More than 20 people have died in India's protests against a new citizenship law that excludes Muslims. The law fast-tracks Indian citizenship for refugees fleeing persecution in neighboring countries, but only if they're Hindu, Sikh, Buddhist, Jain, Parsi or Christian -- which critics say enshrines religious discrimination and threatens India's secular democracy.
You might expect to find the US, the leading secular democracy, at the front of the queue in condemning any measure making religion a criterion for citizenship. Former Presidents George W. Bush and Barack Obama extolled US synergies with the world's largest democracy while forging new ties with India. Bush's administration even banned Narendra Modi -- then Gujarat state's chief minister -- from traveling to the US after he was accused of failing to stop Hindu riots targeting minority Muslims.
Trump however, has his own personal synergies with Modi; they even held hands at the Hindu nationalist prime minister's massive "Howdy Modi!" rally in Texas earlier this year. The US President has rarely met a nationalist movement that he didn't love (with the possible exception of Xi Jinping's plans to make China great again) and he sees New Delhi as a potential lynchpin of his administration's Indo-Pacific strategy to counter Beijing's influence. Plus, similarities between India's new law and his own 2016 campaign call for a ban on Muslims traveling to the US are hard to ignore.
The US ambassador at large for religious freedom has called on India specifically to abide by its constitutional commitments. But while Secretary of State Mike Pompeo has condemned repression of Muslims in other countries, he declined to criticize the citizenship law while meeting the Indian foreign minister here in Washington, last week. So far his boss is keeping quiet, too.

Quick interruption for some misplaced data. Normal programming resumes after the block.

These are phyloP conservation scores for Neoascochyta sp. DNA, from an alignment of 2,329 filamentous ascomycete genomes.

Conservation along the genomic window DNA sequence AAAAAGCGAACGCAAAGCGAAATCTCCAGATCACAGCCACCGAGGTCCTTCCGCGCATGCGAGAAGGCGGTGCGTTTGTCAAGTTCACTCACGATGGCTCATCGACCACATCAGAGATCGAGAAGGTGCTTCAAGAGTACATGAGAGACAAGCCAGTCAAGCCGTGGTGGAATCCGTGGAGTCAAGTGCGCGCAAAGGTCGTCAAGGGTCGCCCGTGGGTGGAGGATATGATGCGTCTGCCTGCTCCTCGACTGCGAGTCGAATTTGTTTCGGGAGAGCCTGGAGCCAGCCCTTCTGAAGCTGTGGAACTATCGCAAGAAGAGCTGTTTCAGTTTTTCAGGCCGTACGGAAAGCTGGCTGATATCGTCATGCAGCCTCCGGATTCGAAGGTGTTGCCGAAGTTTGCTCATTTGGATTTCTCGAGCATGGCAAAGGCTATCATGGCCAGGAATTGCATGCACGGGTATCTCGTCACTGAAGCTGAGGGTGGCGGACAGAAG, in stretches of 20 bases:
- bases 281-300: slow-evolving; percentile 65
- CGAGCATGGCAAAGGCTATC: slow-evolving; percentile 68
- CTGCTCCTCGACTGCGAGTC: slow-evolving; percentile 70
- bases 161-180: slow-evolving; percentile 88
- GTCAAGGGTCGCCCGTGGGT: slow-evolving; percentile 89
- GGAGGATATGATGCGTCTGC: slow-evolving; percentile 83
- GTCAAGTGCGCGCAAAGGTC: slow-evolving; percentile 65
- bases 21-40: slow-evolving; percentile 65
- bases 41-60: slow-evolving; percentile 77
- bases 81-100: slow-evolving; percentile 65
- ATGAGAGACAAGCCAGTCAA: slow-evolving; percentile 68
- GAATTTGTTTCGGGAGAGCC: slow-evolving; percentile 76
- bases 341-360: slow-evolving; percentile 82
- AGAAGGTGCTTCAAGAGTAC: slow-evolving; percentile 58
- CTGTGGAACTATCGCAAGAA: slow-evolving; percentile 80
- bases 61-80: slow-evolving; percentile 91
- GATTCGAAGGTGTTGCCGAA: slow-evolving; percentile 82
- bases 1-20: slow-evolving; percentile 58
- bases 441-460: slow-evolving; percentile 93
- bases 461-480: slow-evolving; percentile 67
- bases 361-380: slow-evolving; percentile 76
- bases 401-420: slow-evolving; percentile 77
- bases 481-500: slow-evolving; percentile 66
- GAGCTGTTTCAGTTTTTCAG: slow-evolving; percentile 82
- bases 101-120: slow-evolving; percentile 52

Postcard from India
The protests currently consuming India include a unique element: At every gathering, protestors young and old are reading out the constitution or singing the national anthem.
As demonstrators wave flags high in the air, their desperation over the threat to their country's secular identity hangs heavy. They bear banners evoking India's historic struggle for independence, and its pluralistic fabric today. "Save the constitution," they read. "Hindus and Muslims are brothers, why are you dividing us?"
Protestors are not just incensed over the passage of a law that introduces religious criteria into citizenship claims -- they fear that the ruling right-wing government is hijacking India's founding vision of diversity. -- CNN's Swati Gupti writes to Meanwhile from Delhi
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Thanks for reading and Happy Hanukkah to all who are celebrating. Winter break has emptied the US Senate and House, and not a creature is stirring, not even a mouse. The President's at Mar-a-Lago for his holidays, so keep an eye out for tweets about impeachment trial delays. "The Dems wish it would all end," said he in a Sunday eruptus, "Their case is dead, their poll numbers are horrendous!"